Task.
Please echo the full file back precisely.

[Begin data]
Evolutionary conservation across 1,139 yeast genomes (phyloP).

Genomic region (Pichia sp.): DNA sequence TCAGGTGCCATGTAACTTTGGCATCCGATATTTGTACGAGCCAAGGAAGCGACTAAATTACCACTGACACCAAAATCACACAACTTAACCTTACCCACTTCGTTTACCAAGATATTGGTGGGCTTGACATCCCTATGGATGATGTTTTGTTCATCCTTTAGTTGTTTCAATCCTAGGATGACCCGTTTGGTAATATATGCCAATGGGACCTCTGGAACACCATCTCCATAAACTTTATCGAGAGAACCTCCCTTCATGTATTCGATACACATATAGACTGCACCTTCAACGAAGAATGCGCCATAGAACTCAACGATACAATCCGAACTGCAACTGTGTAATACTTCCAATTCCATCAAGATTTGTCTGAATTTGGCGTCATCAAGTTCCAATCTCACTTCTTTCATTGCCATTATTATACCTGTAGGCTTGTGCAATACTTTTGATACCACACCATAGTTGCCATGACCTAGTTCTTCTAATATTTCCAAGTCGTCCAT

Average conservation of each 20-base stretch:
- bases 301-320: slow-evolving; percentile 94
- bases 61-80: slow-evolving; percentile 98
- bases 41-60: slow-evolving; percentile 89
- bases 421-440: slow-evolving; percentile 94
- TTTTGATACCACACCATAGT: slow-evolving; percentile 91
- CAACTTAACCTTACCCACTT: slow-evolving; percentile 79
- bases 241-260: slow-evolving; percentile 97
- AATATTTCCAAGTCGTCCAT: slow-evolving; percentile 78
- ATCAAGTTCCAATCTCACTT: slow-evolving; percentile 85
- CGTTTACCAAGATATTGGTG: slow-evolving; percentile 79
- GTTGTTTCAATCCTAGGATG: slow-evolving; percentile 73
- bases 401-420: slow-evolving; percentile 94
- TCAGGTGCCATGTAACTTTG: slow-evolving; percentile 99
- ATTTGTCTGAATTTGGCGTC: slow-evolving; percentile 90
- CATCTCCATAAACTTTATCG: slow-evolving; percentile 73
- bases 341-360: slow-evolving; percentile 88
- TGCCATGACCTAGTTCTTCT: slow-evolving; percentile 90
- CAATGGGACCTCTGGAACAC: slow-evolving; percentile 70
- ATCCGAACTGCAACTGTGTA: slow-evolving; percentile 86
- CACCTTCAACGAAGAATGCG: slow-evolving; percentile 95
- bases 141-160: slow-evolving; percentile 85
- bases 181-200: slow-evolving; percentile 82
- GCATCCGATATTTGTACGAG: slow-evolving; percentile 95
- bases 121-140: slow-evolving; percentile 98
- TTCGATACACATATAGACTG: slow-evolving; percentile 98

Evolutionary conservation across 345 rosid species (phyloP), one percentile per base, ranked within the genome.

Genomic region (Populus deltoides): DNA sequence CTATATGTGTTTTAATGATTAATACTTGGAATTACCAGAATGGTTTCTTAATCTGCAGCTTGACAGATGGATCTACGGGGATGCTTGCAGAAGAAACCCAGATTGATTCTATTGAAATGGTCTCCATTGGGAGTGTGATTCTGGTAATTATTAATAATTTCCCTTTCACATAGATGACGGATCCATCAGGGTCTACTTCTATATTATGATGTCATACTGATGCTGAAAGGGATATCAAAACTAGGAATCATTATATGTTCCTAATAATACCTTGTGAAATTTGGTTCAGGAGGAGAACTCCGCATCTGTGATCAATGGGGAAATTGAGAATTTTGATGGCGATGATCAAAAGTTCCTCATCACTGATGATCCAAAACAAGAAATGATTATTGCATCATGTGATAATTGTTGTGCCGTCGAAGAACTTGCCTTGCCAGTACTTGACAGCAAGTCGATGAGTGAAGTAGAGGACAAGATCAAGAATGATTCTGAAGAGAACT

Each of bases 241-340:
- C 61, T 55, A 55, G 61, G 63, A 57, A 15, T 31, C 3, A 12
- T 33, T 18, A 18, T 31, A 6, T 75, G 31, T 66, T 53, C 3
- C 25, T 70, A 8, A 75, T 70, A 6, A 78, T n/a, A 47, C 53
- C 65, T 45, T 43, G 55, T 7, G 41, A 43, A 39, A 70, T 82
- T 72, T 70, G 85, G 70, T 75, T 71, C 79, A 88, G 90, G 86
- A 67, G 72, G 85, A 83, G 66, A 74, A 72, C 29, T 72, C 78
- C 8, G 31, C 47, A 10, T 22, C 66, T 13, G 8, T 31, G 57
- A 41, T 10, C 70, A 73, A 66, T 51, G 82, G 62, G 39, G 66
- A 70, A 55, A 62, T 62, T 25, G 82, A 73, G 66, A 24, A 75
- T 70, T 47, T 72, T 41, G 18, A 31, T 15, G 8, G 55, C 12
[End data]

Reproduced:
Evolutionary conservation across 1,139 yeast genomes (phyloP).

Genomic region (Pichia sp.): DNA sequence TCAGGTGCCATGTAACTTTGGCATCCGATATTTGTACGAGCCAAGGAAGCGACTAAATTACCACTGACACCAAAATCACACAACTTAACCTTACCCACTTCGTTTACCAAGATATTGGTGGGCTTGACATCCCTATGGATGATGTTTTGTTCATCCTTTAGTTGTTTCAATCCTAGGATGACCCGTTTGGTAATATATGCCAATGGGACCTCTGGAACACCATCTCCATAAACTTTATCGAGAGAACCTCCCTTCATGTATTCGATACACATATAGACTGCACCTTCAACGAAGAATGCGCCATAGAACTCAACGATACAATCCGAACTGCAACTGTGTAATACTTCCAATTCCATCAAGATTTGTCTGAATTTGGCGTCATCAAGTTCCAATCTCACTTCTTTCATTGCCATTATTATACCTGTAGGCTTGTGCAATACTTTTGATACCACACCATAGTTGCCATGACCTAGTTCTTCTAATATTTCCAAGTCGTCCAT

Average conservation of each 20-base stretch:
- bases 301-320: slow-evolving; percentile 94
- bases 61-80: slow-evolving; percentile 98
- bases 41-60: slow-evolving; percentile 89
- bases 421-440: slow-evolving; percentile 94
- TTTTGATACCACACCATAGT: slow-evolving; percentile 91
- CAACTTAACCTTACCCACTT: slow-evolving; percentile 79
- bases 241-260: slow-evolving; percentile 97
- AATATTTCCAAGTCGTCCAT: slow-evolving; percentile 78
- ATCAAGTTCCAATCTCACTT: slow-evolving; percentile 85
- CGTTTACCAAGATATTGGTG: slow-evolving; percentile 79
- GTTGTTTCAATCCTAGGATG: slow-evolving; percentile 73
- bases 401-420: slow-evolving; percentile 94
- TCAGGTGCCATGTAACTTTG: slow-evolving; percentile 99
- ATTTGTCTGAATTTGGCGTC: slow-evolving; percentile 90
- CATCTCCATAAACTTTATCG: slow-evolving; percentile 73
- bases 341-360: slow-evolving; percentile 88
- TGCCATGACCTAGTTCTTCT: slow-evolving; percentile 90
- CAATGGGACCTCTGGAACAC: slow-evolving; percentile 70
- ATCCGAACTGCAACTGTGTA: slow-evolving; percentile 86
- CACCTTCAACGAAGAATGCG: slow-evolving; percentile 95
- bases 141-160: slow-evolving; percentile 85
- bases 181-200: slow-evolving; percentile 82
- GCATCCGATATTTGTACGAG: slow-evolving; percentile 95
- bases 121-140: slow-evolving; percentile 98
- TTCGATACACATATAGACTG: slow-evolving; percentile 98

Evolutionary conservation across 345 rosid species (phyloP), one percentile per base, ranked within the genome.

Genomic region (Populus deltoides): DNA sequence CTATATGTGTTTTAATGATTAATACTTGGAATTACCAGAATGGTTTCTTAATCTGCAGCTTGACAGATGGATCTACGGGGATGCTTGCAGAAGAAACCCAGATTGATTCTATTGAAATGGTCTCCATTGGGAGTGTGATTCTGGTAATTATTAATAATTTCCCTTTCACATAGATGACGGATCCATCAGGGTCTACTTCTATATTATGATGTCATACTGATGCTGAAAGGGATATCAAAACTAGGAATCATTATATGTTCCTAATAATACCTTGTGAAATTTGGTTCAGGAGGAGAACTCCGCATCTGTGATCAATGGGGAAATTGAGAATTTTGATGGCGATGATCAAAAGTTCCTCATCACTGATGATCCAAAACAAGAAATGATTATTGCATCATGTGATAATTGTTGTGCCGTCGAAGAACTTGCCTTGCCAGTACTTGACAGCAAGTCGATGAGTGAAGTAGAGGACAAGATCAAGAATGATTCTGAAGAGAACT

Each of bases 241-340:
- C 61, T 55, A 55, G 61, G 63, A 57, A 15, T 31, C 3, A 12
- T 33, T 18, A 18, T 31, A 6, T 75, G 31, T 66, T 53, C 3
- C 25, T 70, A 8, A 75, T 70, A 6, A 78, T n/a, A 47, C 53
- C 65, T 45, T 43, G 55, T 7, G 41, A 43, A 39, A 70, T 82
- T 72, T 70, G 85, G 70, T 75, T 71, C 79, A 88, G 90, G 86
- A 67, G 72, G 85, A 83, G 66, A 74, A 72, C 29, T 72, C 78
- C 8, G 31, C 47, A 10, T 22, C 66, T 13, G 8, T 31, G 57
- A 41, T 10, C 70, A 73, A 66, T 51, G 82, G 62, G 39, G 66
- A 70, A 55, A 62, T 62, T 25, G 82, A 73, G 66, A 24, A 75
- T 70, T 47, T 72, T 41, G 18, A 31, T 15, G 8, G 55, C 12